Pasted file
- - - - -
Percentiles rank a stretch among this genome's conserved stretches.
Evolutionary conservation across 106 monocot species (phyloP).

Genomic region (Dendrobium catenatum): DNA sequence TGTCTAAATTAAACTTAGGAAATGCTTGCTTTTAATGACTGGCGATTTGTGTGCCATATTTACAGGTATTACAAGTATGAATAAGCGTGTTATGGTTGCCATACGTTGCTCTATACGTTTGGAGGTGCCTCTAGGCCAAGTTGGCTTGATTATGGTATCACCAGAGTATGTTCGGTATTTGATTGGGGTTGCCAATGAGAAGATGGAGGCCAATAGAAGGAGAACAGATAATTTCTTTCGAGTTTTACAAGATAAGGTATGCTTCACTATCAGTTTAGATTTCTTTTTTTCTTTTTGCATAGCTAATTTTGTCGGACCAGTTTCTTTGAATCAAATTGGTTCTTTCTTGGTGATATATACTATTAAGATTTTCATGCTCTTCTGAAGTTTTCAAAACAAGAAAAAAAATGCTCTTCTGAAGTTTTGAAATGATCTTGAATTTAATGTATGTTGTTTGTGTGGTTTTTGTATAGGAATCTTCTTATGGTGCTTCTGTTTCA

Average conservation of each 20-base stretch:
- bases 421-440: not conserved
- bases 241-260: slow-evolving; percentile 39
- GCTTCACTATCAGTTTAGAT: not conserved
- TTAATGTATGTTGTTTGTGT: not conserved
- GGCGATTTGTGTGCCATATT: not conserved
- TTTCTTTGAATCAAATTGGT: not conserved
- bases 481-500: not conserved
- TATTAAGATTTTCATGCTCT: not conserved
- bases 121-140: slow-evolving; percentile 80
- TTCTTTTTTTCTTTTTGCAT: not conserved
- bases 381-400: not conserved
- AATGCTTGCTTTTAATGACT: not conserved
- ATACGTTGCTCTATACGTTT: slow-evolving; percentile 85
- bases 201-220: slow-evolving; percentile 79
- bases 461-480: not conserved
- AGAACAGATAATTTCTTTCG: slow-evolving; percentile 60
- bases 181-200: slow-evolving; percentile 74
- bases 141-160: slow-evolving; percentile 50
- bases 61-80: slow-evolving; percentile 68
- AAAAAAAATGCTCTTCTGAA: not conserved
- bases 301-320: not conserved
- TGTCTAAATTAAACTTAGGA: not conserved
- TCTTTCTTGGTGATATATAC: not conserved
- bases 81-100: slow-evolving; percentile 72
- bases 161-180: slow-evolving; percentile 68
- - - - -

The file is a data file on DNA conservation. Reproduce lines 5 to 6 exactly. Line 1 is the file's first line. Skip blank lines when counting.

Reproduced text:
- bases 421-440: not conserved
- bases 241-260: slow-evolving; percentile 39